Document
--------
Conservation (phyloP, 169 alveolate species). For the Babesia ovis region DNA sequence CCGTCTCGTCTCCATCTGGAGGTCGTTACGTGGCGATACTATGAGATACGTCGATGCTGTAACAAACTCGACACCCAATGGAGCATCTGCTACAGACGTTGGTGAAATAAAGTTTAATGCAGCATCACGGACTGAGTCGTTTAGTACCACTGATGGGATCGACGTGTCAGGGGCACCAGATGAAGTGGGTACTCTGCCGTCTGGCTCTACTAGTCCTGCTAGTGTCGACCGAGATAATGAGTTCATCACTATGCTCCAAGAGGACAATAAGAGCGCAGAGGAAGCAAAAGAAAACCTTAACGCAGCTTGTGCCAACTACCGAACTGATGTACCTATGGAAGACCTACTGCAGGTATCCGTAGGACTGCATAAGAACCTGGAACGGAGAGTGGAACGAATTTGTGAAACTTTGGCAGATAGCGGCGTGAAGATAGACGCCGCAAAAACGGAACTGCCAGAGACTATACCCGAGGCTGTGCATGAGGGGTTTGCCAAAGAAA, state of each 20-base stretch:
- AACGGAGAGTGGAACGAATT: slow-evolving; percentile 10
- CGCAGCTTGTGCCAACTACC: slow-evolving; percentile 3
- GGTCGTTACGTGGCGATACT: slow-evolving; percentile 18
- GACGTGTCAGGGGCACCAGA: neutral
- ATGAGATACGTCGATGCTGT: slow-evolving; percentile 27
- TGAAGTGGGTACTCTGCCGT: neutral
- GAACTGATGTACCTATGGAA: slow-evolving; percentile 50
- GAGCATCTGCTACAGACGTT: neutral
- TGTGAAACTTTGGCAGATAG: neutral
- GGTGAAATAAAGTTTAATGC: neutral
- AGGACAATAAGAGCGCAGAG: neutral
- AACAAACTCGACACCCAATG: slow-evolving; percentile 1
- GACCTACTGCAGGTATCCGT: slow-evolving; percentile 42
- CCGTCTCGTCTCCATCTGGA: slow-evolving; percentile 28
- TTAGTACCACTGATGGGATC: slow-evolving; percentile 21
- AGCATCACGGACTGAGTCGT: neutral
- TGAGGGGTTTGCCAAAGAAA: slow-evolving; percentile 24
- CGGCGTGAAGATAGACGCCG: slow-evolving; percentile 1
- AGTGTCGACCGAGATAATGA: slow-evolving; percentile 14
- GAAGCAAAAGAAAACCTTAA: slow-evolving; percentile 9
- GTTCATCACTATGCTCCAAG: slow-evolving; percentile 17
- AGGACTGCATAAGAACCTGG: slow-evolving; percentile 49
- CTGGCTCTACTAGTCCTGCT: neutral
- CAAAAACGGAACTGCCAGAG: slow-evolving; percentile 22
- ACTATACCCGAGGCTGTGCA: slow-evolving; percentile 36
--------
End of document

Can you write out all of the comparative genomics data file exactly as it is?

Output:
Conservation (phyloP, 169 alveolate species). For the Babesia ovis region DNA sequence CCGTCTCGTCTCCATCTGGAGGTCGTTACGTGGCGATACTATGAGATACGTCGATGCTGTAACAAACTCGACACCCAATGGAGCATCTGCTACAGACGTTGGTGAAATAAAGTTTAATGCAGCATCACGGACTGAGTCGTTTAGTACCACTGATGGGATCGACGTGTCAGGGGCACCAGATGAAGTGGGTACTCTGCCGTCTGGCTCTACTAGTCCTGCTAGTGTCGACCGAGATAATGAGTTCATCACTATGCTCCAAGAGGACAATAAGAGCGCAGAGGAAGCAAAAGAAAACCTTAACGCAGCTTGTGCCAACTACCGAACTGATGTACCTATGGAAGACCTACTGCAGGTATCCGTAGGACTGCATAAGAACCTGGAACGGAGAGTGGAACGAATTTGTGAAACTTTGGCAGATAGCGGCGTGAAGATAGACGCCGCAAAAACGGAACTGCCAGAGACTATACCCGAGGCTGTGCATGAGGGGTTTGCCAAAGAAA, state of each 20-base stretch:
- AACGGAGAGTGGAACGAATT: slow-evolving; percentile 10
- CGCAGCTTGTGCCAACTACC: slow-evolving; percentile 3
- GGTCGTTACGTGGCGATACT: slow-evolving; percentile 18
- GACGTGTCAGGGGCACCAGA: neutral
- ATGAGATACGTCGATGCTGT: slow-evolving; percentile 27
- TGAAGTGGGTACTCTGCCGT: neutral
- GAACTGATGTACCTATGGAA: slow-evolving; percentile 50
- GAGCATCTGCTACAGACGTT: neutral
- TGTGAAACTTTGGCAGATAG: neutral
- GGTGAAATAAAGTTTAATGC: neutral
- AGGACAATAAGAGCGCAGAG: neutral
- AACAAACTCGACACCCAATG: slow-evolving; percentile 1
- GACCTACTGCAGGTATCCGT: slow-evolving; percentile 42
- CCGTCTCGTCTCCATCTGGA: slow-evolving; percentile 28
- TTAGTACCACTGATGGGATC: slow-evolving; percentile 21
- AGCATCACGGACTGAGTCGT: neutral
- TGAGGGGTTTGCCAAAGAAA: slow-evolving; percentile 24
- CGGCGTGAAGATAGACGCCG: slow-evolving; percentile 1
- AGTGTCGACCGAGATAATGA: slow-evolving; percentile 14
- GAAGCAAAAGAAAACCTTAA: slow-evolving; percentile 9
- GTTCATCACTATGCTCCAAG: slow-evolving; percentile 17
- AGGACTGCATAAGAACCTGG: slow-evolving; percentile 49
- CTGGCTCTACTAGTCCTGCT: neutral
- CAAAAACGGAACTGCCAGAG: slow-evolving; percentile 22
- ACTATACCCGAGGCTGTGCA: slow-evolving; percentile 36